At the heart of the IESE MBA, lies a strong focus on classroom learning. The brochures, our professors, and the website talk extensively about the focus on delivering an academically rigorous program, one built on the 400+ cases taught in the classroom. This is for good reason – the case method puts you in the shoes of the protagonist and teach you how to solve problems for various divisions and in multiple industries.
However, as I near the end of my time at IESE, I can now reflect on the multiple learning opportunities at IESE that go beyond the classroom, allowing us to apply all the knowledge we acquire.
Projects and Simulations
At IESE, you will take part in multiple projects and simulations that put you in a dynamic environment where your performance is judged against that of peers in a (friendly) competitive way. One example is the Capstone challenge at the end of the first year, where teams compete to design a solution for a strategic problem that a large real-world firm is facing. Here we went outside the classroom and into the streets (literally), conducting customer research and talking to the company’s executives to deliver a strategy, applying what we learned in classes such as Marketing, Competitive Strategy, and Business Analytics (and of course, communication!).
Another example, and one of my favorite courses at the MBA, is the Executive Simulation (EXSIM). In this management simulation, you work with a team of 4-5 classmates, each taking on a C-Level position to run a manufacturing firm. The long hours, the intense competition from other teams, and the real pressure that comes from negotiating with a real Board of Directors and Labor Union representative make this an extremely rewarding experience. While it is a simulation and therefore not real, the authenticity of bringing in real-world executives for those roles result in real pressure. I remember literally having a dream about a decision going bad and being worried about “how can I explain this to my board?”.
Leadership at Clubs
When we discussed the Leadership cases, the solutions seemed easy, painfully obvious even; or maybe it was just my naivety. However, getting into situations of conflicts within teams and having to ‘manage’ people was how I really comprehended the complexities of doing so.
For example, in my role as President of the India Club, I worked with a brilliant team of VPs to put together the immensely popular Diwali event as well as new initiatives such as a monthly mixer for members of the India Club. Unsurprisingly, this did not come without several disagreements. The complexity comes in from having to ‘manage’ a set of your peers. It is here I had to learn on when to build consensus versus when to be assertive, taking on the burden of responsibility in the latter case. I learnt when to delegate, when to motivate, when to push, and also when to pull back and trust the team. In doing so, I learnt just as much about myself as I did about working with people.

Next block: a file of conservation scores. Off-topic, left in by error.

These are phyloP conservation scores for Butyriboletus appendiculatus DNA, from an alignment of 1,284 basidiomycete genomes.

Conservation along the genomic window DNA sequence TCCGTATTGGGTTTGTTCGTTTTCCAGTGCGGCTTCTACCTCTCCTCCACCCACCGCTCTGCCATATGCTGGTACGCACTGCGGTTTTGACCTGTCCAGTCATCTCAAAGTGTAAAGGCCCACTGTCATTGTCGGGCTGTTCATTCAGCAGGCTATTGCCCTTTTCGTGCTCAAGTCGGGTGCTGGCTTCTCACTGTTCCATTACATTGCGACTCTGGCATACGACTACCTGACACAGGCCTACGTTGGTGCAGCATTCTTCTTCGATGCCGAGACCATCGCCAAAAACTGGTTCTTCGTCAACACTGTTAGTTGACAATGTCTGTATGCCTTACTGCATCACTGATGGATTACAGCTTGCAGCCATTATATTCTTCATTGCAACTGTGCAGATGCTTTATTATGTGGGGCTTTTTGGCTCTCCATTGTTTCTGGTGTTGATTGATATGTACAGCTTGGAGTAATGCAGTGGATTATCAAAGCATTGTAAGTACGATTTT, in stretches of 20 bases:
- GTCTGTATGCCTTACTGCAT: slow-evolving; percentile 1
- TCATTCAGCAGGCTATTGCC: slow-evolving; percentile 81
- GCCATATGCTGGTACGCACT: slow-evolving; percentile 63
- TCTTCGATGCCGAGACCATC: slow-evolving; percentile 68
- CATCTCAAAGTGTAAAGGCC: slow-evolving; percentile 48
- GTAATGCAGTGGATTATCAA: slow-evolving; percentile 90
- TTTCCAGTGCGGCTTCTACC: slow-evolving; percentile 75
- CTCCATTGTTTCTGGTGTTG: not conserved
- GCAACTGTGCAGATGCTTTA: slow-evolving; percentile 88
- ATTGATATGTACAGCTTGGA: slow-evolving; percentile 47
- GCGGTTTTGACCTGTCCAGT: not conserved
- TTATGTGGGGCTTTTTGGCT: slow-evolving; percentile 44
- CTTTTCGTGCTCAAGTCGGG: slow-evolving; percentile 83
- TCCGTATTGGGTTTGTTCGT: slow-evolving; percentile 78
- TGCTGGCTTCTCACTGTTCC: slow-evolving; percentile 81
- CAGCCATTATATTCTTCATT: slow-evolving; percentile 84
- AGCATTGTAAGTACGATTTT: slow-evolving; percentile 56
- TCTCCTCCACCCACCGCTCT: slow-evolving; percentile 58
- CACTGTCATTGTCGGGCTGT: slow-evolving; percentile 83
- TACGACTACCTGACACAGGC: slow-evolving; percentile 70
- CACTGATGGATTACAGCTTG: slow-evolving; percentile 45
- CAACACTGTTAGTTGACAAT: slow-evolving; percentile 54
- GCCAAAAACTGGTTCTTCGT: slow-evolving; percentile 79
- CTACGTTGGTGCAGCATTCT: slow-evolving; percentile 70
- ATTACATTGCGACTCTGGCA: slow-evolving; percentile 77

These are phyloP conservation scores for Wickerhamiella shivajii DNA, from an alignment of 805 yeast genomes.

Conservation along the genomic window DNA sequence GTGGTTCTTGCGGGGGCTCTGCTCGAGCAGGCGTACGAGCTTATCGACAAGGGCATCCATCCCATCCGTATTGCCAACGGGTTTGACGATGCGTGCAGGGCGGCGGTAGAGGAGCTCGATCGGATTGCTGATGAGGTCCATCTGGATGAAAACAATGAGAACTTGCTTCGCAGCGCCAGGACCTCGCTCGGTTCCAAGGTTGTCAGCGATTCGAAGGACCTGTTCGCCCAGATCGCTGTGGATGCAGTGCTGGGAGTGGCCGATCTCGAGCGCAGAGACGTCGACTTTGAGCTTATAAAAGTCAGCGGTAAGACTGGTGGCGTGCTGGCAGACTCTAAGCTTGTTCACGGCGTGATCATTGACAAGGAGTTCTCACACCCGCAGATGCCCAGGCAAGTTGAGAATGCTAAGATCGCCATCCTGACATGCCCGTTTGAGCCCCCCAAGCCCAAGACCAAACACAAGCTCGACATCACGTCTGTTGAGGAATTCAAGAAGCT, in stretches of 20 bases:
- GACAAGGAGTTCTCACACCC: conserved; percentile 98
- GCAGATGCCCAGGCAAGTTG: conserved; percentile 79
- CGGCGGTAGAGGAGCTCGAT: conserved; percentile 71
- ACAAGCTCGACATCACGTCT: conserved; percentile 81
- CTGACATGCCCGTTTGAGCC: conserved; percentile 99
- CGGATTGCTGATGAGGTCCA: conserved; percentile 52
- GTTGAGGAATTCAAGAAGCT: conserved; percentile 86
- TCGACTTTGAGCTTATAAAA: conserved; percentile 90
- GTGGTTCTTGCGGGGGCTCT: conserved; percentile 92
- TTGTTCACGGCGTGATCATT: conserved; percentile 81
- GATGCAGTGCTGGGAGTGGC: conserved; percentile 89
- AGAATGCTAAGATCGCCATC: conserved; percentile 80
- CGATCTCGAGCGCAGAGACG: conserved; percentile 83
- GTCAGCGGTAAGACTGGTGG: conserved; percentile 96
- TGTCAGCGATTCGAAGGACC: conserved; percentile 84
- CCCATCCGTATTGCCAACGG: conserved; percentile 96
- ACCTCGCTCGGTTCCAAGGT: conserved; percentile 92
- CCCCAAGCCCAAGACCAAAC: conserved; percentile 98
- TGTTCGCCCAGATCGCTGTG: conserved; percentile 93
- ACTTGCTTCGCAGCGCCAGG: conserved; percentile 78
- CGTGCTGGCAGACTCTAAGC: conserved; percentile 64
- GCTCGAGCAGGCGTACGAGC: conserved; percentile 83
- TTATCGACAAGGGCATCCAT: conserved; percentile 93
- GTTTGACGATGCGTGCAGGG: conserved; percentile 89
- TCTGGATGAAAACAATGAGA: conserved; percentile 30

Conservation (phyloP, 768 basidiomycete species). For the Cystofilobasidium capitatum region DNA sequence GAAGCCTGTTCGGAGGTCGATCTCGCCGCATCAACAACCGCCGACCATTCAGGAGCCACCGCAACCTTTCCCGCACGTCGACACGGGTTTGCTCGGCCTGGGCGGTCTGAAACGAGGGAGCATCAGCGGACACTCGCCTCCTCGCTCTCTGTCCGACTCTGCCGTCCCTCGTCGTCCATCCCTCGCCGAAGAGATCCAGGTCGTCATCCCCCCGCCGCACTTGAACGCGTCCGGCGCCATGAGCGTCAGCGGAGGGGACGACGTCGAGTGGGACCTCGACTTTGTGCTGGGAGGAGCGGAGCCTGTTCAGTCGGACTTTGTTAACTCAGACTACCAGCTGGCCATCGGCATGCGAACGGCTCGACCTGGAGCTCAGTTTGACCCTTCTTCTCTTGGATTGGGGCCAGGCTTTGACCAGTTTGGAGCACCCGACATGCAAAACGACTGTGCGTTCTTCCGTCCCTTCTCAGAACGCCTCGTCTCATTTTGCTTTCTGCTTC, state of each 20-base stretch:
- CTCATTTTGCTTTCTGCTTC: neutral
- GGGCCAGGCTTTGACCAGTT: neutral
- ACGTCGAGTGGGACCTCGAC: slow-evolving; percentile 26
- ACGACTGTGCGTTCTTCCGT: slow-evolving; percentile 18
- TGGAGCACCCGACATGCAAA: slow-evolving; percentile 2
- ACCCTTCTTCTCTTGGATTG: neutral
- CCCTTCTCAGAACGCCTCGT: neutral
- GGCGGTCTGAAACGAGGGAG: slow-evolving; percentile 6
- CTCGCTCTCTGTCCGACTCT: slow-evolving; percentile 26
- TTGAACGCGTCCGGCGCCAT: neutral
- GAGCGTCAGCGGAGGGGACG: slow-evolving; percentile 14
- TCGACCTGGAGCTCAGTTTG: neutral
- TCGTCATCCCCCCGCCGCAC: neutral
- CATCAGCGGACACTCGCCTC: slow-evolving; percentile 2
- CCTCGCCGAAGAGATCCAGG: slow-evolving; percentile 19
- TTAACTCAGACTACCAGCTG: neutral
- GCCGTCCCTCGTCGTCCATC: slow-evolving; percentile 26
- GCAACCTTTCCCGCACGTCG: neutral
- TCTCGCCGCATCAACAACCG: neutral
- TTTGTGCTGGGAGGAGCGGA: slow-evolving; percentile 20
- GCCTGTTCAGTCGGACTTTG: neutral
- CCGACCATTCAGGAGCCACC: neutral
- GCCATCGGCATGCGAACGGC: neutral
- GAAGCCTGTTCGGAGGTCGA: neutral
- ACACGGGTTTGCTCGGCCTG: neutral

Leading a Career Trek
This was perhaps the most fulfilling extra-curricular experience I have had at IESE because we have had a very successful recruiting year in Dubai for the first years. I took on the position of Vice President for the Middle East at the Consulting Club in order to give back for all the support I had received in my first year.
As part of this role, I organized the first consulting-focused Dubai trek. Within this role I learnt how to build excitement and get buy-in (one slide on tax-free income will do that!), how to manage competing stakeholders (all consulting firms want a Thursday slot), and practice my negotiating skills with hotel and transport vendors. Also, not exactly a core academic skill but certainly one of the most important ones, learning how to be (better) was critical in pulling this off.
The result was a trek where almost 30 students visited 7 consulting firms over three days and a networking cocktail with recent alumni. Oh, and we got some time for tourism as well!
Writing a Case
So this experience is partly classroom based because it culminates in it. However, the learning comes from outside it. In the first term of the second year, I worked with two amazing professors, Professor Gaizka Ormazabal and Professor Igor Kadach to develop a case on Managerial Accounting based on a problem I had faced in my previous work experience at my family business.
Doing this not only allowed me to develop a much stronger understanding of certain concepts of the managerial accounting discipline, but also evaluate the situation from perspectives I had not before. Finally, the exercise finishes in the classroom with every section of 70 students discussing the case, giving you their own perspectives, an experience that leaves you feeling both humbled and grateful.
These are just a few of the ways in which I’ve been able to learn outside the classroom at IESE. There are many more examples of simulations, case competitions, and other practical learning experiences that are available for the taking at the IESE MBA. My classmates have organized international conferences, won competitions at a global scale, and worked with small business / NGOs to deliver social impact. With 19 months, the IESE MBA gives you the time to make it your own experience and get the learnings you most value; the hard part is just having to say no to a few things you really don’t want to say no to.
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